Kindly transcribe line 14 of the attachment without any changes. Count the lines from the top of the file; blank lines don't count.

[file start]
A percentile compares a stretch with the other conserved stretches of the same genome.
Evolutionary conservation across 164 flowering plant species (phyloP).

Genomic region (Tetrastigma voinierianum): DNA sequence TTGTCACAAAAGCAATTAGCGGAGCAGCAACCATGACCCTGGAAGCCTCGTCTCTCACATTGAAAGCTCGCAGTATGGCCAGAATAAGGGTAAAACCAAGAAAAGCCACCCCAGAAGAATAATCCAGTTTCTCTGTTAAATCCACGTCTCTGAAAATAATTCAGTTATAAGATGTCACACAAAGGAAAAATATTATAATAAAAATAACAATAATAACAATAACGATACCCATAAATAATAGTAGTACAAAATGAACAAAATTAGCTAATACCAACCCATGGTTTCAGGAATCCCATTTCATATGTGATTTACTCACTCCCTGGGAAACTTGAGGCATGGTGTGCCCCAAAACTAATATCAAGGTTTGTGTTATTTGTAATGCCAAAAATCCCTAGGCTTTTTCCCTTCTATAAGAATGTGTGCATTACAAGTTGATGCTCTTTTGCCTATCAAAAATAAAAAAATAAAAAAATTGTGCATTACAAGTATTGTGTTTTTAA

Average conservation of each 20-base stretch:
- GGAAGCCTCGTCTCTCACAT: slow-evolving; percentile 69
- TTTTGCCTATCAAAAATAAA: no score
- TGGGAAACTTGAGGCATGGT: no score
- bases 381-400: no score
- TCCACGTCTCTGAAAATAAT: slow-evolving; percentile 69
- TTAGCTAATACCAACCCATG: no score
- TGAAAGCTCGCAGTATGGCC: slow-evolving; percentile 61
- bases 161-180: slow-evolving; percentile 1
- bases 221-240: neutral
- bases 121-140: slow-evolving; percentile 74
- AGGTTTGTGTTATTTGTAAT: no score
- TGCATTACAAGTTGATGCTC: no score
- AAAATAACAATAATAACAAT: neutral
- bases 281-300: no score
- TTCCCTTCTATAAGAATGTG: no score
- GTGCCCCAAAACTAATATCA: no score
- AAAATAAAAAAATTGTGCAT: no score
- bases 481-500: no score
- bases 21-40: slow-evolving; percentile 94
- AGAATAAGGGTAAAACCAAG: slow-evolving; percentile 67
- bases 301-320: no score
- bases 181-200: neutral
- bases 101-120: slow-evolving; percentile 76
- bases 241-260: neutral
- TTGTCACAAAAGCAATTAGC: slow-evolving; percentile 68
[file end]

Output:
- bases 121-140: slow-evolving; percentile 74